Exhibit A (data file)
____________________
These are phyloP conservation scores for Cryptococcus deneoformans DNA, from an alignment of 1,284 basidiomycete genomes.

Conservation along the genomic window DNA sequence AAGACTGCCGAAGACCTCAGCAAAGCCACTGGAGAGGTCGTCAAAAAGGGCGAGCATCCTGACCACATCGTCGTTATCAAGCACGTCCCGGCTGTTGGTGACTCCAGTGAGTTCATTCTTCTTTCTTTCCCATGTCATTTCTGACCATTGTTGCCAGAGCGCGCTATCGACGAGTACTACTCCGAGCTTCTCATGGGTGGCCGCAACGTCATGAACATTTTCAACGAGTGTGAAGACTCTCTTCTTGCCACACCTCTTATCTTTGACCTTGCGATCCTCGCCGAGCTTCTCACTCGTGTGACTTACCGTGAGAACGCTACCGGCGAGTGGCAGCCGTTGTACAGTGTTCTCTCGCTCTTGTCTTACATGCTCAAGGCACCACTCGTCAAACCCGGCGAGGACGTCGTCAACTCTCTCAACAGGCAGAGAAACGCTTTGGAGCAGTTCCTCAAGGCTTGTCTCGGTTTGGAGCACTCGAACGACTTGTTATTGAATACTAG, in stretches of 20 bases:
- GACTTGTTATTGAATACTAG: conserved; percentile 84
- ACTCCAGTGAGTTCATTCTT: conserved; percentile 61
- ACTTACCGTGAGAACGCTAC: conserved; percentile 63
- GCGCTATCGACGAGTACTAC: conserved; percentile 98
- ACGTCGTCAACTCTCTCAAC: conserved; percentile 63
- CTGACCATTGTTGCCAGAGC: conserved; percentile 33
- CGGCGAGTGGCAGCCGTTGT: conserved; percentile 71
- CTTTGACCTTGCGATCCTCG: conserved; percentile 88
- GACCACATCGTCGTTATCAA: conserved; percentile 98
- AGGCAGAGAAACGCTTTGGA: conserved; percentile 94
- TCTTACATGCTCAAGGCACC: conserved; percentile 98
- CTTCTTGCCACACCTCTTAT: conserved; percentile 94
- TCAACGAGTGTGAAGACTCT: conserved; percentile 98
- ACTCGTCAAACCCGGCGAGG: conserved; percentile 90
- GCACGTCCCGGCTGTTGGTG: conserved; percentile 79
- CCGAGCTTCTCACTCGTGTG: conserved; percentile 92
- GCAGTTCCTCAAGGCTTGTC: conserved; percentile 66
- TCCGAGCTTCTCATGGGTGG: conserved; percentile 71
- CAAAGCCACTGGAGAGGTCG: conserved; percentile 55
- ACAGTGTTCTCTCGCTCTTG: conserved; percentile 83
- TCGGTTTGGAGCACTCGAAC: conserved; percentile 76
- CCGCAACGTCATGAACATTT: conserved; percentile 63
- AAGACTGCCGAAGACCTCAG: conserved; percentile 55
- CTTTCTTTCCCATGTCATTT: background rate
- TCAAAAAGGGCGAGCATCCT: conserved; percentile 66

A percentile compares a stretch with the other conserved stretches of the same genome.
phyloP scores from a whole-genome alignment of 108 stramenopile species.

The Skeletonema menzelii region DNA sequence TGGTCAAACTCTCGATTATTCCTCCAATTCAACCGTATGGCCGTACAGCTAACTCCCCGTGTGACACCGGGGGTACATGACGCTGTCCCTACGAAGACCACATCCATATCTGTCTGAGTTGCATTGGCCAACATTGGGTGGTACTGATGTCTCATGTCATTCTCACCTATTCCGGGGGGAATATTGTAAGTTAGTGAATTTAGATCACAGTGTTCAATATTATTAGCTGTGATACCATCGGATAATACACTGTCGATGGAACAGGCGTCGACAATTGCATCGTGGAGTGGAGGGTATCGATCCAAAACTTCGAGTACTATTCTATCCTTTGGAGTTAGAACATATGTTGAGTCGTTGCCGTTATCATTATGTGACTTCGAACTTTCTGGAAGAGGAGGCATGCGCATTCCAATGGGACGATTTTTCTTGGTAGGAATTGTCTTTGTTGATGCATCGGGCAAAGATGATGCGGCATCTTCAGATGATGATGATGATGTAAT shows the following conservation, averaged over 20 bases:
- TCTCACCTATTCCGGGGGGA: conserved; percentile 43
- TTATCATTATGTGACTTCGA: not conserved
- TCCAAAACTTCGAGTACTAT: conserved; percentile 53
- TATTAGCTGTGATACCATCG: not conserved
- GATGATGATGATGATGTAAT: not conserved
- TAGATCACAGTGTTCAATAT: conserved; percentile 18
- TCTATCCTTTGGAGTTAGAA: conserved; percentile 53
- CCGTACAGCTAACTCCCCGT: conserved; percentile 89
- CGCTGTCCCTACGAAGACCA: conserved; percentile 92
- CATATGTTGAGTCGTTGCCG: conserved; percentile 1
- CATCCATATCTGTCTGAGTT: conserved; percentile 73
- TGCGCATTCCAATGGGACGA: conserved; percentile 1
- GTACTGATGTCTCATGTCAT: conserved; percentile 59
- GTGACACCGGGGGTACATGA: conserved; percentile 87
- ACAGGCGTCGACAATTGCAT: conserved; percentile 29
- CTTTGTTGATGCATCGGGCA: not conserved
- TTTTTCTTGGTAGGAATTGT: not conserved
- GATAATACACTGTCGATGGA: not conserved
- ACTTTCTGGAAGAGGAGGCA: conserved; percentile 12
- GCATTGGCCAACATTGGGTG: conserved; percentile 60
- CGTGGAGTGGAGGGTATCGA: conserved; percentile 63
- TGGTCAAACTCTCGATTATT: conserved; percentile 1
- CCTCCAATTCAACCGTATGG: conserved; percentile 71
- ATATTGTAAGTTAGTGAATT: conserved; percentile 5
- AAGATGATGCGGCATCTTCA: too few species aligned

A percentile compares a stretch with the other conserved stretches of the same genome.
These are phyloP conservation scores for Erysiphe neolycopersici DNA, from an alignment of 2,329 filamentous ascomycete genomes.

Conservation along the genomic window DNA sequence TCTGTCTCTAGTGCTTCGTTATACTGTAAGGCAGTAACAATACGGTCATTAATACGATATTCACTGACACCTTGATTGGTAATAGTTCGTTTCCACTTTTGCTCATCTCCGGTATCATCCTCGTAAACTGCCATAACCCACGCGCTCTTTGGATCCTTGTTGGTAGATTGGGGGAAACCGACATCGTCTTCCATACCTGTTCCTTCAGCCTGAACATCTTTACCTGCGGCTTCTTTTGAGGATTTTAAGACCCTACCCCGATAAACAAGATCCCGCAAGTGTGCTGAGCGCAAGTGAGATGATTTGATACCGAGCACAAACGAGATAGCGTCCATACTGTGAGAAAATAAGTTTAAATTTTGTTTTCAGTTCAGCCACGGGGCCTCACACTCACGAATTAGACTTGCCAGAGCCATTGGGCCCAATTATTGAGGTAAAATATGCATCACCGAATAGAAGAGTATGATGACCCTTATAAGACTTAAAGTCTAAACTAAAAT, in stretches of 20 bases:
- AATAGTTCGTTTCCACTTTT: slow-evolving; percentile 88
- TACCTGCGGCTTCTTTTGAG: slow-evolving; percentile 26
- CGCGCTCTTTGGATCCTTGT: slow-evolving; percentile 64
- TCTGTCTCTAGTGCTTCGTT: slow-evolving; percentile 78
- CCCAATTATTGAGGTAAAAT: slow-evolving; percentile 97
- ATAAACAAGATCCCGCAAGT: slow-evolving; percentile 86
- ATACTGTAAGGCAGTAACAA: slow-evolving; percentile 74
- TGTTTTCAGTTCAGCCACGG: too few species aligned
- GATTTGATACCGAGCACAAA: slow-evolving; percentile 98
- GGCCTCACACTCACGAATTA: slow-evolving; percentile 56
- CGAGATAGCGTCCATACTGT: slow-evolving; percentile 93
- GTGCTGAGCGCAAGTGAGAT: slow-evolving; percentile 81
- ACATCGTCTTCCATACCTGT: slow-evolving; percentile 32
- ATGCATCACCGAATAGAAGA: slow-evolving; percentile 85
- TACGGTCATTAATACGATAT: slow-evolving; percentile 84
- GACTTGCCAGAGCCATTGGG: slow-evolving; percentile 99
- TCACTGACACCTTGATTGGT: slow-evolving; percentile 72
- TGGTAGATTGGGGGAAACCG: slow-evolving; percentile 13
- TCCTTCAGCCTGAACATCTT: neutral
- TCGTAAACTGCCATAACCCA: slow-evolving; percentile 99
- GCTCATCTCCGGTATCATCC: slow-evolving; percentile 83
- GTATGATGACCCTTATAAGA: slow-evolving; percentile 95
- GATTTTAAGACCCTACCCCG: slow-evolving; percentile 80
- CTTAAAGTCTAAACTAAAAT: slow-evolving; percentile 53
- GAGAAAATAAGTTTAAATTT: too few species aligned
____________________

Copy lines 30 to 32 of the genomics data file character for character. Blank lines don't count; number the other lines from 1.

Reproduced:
The Skeletonema menzelii region DNA sequence TGGTCAAACTCTCGATTATTCCTCCAATTCAACCGTATGGCCGTACAGCTAACTCCCCGTGTGACACCGGGGGTACATGACGCTGTCCCTACGAAGACCACATCCATATCTGTCTGAGTTGCATTGGCCAACATTGGGTGGTACTGATGTCTCATGTCATTCTCACCTATTCCGGGGGGAATATTGTAAGTTAGTGAATTTAGATCACAGTGTTCAATATTATTAGCTGTGATACCATCGGATAATACACTGTCGATGGAACAGGCGTCGACAATTGCATCGTGGAGTGGAGGGTATCGATCCAAAACTTCGAGTACTATTCTATCCTTTGGAGTTAGAACATATGTTGAGTCGTTGCCGTTATCATTATGTGACTTCGAACTTTCTGGAAGAGGAGGCATGCGCATTCCAATGGGACGATTTTTCTTGGTAGGAATTGTCTTTGTTGATGCATCGGGCAAAGATGATGCGGCATCTTCAGATGATGATGATGATGTAAT shows the following conservation, averaged over 20 bases:
- TCTCACCTATTCCGGGGGGA: conserved; percentile 43
- TTATCATTATGTGACTTCGA: not conserved